some sleep and a drink and a vacation house and a colonoscopy probably, but
let’s focus on a nap right now.”
think the dead girl is the same girl that followed you into Dotty’s?”
see why not.”
you think killed her?”
“Top of my
head, I’d guess it was that fee fo giant at the burger joint.”
large bruise had started to form on the side of Count Whortons already mangled-looking
Back at the
apartment, Count Whorton stripped off his coat and pulled down the murphy bed.
are you gonna sleep?” Said Irma helping him off with his clothes.
I’ll go to work for a while then, see if I can turn any tricks.”
store, yes, but I think I’ll call in. You know, may have murdered a woman and
“I guess I
better let you sleep. Unless you wanna screw around some.”
Whorton fell back onto the bed in an unbuttoned shirt and pants. “I’m way too
tired for anything like that.”
just defile you in your sleep.”
like that a lot, Irmie.”
said, “I’ll go get the naughty toys,” before patting his leg and heading
towards the door.
whip Irmie, I’m really tired,” Count Whorton said already asleep.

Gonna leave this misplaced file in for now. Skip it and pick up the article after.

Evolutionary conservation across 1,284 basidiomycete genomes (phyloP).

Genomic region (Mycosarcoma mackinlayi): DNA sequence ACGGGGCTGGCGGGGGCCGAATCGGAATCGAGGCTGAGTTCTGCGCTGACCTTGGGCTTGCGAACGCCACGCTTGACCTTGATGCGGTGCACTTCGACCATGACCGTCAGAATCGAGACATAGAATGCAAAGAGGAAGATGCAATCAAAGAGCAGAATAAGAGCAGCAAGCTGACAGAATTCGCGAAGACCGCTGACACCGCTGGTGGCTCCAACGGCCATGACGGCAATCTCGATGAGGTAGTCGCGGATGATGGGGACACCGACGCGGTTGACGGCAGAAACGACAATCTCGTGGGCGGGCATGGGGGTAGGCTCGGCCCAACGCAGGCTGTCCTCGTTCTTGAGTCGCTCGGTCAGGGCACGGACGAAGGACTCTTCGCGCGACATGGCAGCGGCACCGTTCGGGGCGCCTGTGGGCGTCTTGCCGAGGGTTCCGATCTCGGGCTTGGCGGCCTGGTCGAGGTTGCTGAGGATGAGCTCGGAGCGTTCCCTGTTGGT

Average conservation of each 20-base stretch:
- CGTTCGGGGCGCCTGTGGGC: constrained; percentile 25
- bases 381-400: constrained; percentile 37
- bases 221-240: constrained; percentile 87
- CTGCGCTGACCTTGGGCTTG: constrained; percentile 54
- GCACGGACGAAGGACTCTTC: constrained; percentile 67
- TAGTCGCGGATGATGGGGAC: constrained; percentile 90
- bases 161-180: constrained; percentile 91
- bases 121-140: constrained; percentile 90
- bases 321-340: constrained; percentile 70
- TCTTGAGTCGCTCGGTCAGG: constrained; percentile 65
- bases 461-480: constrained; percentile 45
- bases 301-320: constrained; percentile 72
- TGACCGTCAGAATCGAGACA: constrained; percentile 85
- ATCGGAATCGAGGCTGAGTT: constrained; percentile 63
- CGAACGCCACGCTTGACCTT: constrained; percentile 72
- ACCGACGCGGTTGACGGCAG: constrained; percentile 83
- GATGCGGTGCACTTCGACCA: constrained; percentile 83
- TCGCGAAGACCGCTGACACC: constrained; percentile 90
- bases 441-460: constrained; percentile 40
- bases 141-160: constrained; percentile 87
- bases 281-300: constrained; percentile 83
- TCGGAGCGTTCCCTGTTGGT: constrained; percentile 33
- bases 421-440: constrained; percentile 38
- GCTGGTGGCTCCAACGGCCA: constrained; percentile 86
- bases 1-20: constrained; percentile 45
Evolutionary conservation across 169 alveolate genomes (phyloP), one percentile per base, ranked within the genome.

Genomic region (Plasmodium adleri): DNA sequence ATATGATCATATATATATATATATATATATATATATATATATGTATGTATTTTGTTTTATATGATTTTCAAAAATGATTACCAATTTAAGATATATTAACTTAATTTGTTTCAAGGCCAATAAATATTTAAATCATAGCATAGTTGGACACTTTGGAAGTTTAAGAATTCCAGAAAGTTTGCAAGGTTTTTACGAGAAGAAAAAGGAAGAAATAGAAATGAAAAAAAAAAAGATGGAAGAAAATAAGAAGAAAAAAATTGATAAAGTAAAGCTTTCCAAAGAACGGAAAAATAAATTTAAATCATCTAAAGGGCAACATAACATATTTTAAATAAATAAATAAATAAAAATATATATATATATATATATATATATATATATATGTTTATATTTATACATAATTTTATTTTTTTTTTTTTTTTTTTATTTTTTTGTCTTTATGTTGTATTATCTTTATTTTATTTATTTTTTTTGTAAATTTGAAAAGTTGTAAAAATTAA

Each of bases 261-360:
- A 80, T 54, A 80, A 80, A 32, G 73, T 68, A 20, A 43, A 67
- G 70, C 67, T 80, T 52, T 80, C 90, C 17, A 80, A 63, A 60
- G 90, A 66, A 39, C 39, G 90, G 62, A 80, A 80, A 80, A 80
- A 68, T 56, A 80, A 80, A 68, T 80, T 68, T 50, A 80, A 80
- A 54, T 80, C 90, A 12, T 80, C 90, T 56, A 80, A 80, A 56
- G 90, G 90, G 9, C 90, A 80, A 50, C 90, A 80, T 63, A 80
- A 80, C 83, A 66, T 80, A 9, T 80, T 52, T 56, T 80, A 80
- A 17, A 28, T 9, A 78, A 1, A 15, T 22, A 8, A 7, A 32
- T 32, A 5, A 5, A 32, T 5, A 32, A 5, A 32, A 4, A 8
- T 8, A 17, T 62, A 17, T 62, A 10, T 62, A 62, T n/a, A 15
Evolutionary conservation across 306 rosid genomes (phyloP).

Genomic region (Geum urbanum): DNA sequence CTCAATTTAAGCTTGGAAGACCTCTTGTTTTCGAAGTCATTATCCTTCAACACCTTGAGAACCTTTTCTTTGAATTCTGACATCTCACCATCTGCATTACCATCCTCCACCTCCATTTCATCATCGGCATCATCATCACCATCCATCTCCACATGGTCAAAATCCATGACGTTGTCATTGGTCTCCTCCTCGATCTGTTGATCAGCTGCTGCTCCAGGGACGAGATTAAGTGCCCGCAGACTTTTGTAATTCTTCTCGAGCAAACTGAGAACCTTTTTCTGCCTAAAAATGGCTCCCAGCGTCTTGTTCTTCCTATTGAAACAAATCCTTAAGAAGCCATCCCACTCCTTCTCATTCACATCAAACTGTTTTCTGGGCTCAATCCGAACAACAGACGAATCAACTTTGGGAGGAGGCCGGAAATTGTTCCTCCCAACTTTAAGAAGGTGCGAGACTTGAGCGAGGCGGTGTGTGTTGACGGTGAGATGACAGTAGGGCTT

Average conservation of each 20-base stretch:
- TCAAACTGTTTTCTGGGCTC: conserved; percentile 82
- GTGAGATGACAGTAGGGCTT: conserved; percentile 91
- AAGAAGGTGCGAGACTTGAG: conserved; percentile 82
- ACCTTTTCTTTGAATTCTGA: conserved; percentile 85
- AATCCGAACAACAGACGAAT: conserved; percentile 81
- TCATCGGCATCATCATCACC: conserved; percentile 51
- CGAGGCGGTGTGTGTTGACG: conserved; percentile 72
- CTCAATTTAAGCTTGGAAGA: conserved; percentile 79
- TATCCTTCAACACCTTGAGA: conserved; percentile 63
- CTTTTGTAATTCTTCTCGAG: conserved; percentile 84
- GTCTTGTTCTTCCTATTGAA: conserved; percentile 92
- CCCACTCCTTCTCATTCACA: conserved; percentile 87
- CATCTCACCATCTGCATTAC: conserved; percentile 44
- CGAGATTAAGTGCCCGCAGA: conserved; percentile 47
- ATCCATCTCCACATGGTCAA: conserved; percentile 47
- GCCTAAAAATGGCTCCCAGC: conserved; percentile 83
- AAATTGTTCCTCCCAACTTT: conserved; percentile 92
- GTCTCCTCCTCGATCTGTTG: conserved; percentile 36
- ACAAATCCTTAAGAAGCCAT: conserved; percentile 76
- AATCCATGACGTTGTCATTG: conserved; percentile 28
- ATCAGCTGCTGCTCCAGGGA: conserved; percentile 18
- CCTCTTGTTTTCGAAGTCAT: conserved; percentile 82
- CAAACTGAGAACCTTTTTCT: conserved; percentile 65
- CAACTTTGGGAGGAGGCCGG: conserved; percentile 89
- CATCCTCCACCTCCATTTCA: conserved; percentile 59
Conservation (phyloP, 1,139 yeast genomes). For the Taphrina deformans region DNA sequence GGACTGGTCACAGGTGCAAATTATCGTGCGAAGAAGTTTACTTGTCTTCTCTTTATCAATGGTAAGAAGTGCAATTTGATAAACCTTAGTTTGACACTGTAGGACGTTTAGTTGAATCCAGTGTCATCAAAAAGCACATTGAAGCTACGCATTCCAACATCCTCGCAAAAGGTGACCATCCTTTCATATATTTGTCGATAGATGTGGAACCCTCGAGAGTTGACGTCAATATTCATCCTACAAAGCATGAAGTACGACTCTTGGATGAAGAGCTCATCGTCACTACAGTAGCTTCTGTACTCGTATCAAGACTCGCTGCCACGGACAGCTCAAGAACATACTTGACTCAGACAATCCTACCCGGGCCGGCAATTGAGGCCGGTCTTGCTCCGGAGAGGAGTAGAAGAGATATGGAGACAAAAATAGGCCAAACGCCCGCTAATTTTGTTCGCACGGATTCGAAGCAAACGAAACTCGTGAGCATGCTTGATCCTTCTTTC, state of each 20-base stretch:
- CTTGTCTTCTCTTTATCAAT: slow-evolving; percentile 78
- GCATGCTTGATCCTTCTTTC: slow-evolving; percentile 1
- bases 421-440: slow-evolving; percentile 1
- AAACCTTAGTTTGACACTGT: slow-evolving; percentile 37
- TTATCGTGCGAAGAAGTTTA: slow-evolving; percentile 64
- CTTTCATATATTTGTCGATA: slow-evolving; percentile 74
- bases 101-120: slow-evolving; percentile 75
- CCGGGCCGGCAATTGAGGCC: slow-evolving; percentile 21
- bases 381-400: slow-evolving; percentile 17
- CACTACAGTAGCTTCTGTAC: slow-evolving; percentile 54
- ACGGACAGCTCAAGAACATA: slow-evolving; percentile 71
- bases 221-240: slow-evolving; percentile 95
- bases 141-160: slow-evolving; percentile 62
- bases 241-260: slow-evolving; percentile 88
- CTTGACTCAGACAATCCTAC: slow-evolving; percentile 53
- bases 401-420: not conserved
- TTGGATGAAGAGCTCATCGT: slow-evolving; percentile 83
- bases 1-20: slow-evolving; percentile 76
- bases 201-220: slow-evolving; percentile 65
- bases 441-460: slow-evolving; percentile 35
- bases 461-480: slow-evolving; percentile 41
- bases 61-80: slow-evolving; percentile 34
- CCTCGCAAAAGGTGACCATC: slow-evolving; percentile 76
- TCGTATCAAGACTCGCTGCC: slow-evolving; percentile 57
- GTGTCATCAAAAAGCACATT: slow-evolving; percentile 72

A few hours
later Count woke up to the sound of the doorbell hitting his eardrums like a three-car
collision. He stumbled across the room swearing as he went and descended the
stairs to the outer door.
his head out half asleep, holding his shirt together like a woman with her robe
caught coming out of the shower. A short, long-haired girl barely out of her
teens stood on the sidewalk.
you were looking for me,” said the girl. It had become dark since Count Whorton
got home, but he could see her clearly painted in colors from the neon sign and
other lights the bar he lived above had to offer.
hell are you?”
Coatwell, we, well, I tried to talk to you last night.”
girl from Dotty’s.”
followed you in there because I was trying to speak to you. You see-”
Count Whorton said holding up a hand. “You go up inside, turn on the light. I
gotta get my… partner.”
out the door and held it for her as she went in and up the stairs.
“I won’t be